We're about to find out if companies mean what's in their mission statements | Opensource.com
We're about to find out if companies mean what's in their mission statements
Manonamission.blogspot.com is a great collection of corporate mission statements. I recently used its search function to find examples of companies that prominently and publicly state something close to "people are our most important asset." Here's a partial list: Nestlé, Procter & Gamble, Land O' Lakes, Danaher, Archer Daniels Midland, Valero, Performance Food Group, Norfolk Southern, and Border's Group. And here's a group of companies that similarly value "empowerment:" Caremark, Sara Lee, Heinz, Dow Chemical, GE, and Alcoa.
I don't mean to pick on these companies; they're just particularly clear examples of how all organizations talk about their people. I've never come across a modern enterprise that publicly states anything like "We want our people to put their heads down and do only the jobs that have been assigned to them. We want their thinking to stay 'inside the box.' When we want their opinions, we'll ask for them. Our machines and business processes are our most important assets; our people just keep them running." Instead, virtually all organizations stress the empowerment of their people.
We're at a very interesting juncture just now: we're about to find out how many of these companies really mean it.
I study information technology's impact on the world of business—how it changes the way companies perform and compete. In recent years I've spent a lot of time looking into the phenomenon that I call Enterprise 2.0 —the use by organizations of the Web 2.0 toolkit of emergent social software platforms like wikis, blogs, microblogs, social networking software, tagging systems, prediction markets, location-based services, and so on.
All of these tools share a few properties. The first is that they place very few rules or constraints on their users— no pre-defined workflows, differentiated roles and privileges, membership criteria, or standard operating procedures. The second is that despite this apparent fondness for chaos, they actually become pretty orderly environments; users can find what and who they're looking for, and patterns and structure appear over time even though no one's dictating them up front or from on high. Third, they deliver results that are impressive even to the most hard-headed pragmatist: Wikipedia is the world's largest reference work and its factual accuracy rivals that of the Encyclopedia Britannica, prediction markets do better than polls at predicting election winners, and strangers and friends alike answer each other's questions on Twitter. Fourth, these tools are pleasing and even addictive to their users. Humans are social and (at least somewhat) altruistic creatures, and we like well-designed technologies that let us interact and share with each other without mandating how we do so.
One final commonality, though, is less heartening: many organizations appear scared to death of Enterprise 2.0. They're worried that people will use the new tools and accompanying freedom to broadcast hate speech or porn, or harass each other. They're worried about secrets slipping over Chinese walls and firewalls. Or that people will be too critical or contrarian in public forums. That 'social' is too close to 'unproductive' or 'time-wasting.'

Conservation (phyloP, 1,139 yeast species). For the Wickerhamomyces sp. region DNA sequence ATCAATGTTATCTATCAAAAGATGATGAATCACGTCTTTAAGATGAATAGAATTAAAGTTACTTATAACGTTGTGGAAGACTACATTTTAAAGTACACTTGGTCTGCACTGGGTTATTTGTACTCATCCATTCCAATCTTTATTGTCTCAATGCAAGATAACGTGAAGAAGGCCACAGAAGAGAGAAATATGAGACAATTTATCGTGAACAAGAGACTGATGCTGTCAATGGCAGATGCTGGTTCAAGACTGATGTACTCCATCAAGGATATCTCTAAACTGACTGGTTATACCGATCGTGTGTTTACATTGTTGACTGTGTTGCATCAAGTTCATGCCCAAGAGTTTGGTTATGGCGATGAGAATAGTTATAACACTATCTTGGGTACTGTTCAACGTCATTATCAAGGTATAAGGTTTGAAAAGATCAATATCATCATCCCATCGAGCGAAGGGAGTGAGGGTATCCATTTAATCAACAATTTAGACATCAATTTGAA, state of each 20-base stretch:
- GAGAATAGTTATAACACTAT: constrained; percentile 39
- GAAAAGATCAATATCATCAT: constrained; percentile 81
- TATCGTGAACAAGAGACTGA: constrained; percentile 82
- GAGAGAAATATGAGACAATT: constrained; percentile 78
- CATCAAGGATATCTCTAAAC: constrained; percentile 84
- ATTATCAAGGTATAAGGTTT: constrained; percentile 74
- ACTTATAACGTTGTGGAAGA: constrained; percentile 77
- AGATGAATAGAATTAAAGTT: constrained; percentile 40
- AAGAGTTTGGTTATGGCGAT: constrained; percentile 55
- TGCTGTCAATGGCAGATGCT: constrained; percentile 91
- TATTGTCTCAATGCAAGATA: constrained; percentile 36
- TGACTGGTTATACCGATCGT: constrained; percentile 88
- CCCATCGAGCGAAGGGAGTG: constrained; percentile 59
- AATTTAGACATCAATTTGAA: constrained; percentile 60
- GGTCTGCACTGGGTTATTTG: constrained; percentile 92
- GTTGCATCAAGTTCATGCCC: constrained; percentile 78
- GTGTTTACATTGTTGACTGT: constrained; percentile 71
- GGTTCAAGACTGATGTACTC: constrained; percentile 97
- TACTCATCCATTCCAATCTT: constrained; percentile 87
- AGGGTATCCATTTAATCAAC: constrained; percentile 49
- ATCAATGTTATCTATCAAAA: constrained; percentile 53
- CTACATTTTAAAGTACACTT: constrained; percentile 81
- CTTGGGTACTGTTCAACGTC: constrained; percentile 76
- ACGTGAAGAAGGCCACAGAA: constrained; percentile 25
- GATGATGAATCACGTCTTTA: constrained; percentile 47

They're worried, in short, about what will happen when they actually do empower their employees with the digital tookit of Enterprise 2.0. They seem quite concerned about what will happen when they give demonstrably powerful tools to their most important assets.
Some of this hesitation is justified, at least for a bit. These tools really are something new under the sun, and it wasn't initially clear if people would use them maturely, and for productive purposes. But virtually all the evidence I've seen over the years convinces me that people (whether employees, partners, or customers) can be trusted, and do predominantly use the new social software platforms in ways that provide benefit and credit to the companies that establish them.
So I think the real reluctance comes from someplace else. I think it comes from a deep-seated desire to not give up control.
Executives these days feel like they have less and less control all the time, so it's natural for them to hold on to two areas where they still have a lot: what their people do, and how their business processes are executed. And at least in the latter area, they've been taught that control is immensely desirable and valuable. I used to teach operations management to MBA students, and if there was one mantra we drilled in to them, it was "if you want to control the outcome, control the process."
I still think that's the right mantra in some situations, but the successes of Web 2.0 and Enterprise 2.0 have taught me another mantra. It goes something like "If you want a good outcome, back off on process and get out of the way of people. Let them come together and interact as they wish, and harvest the good stuff that emerges."
I admit that's a little bulky. I also admit that we (or at least I) don't yet have a clear idea when each mantra is appropriate. But I am certain that the latter mantra fits in perfectly with mission statements about empowerment and people as the most valuable resource. I'll be very keen to see how many companies come to share this certainty, and how quickly.
What's your experience? How much progress are companies and their leaders making in the difficult work of deploying the new digital tools, giving up control, and harvesting what emerges? How closely are corporate mission statements aligned with today's digital cornucopia? Are companies practicing what they preach? Leave a comment, please, and let us know.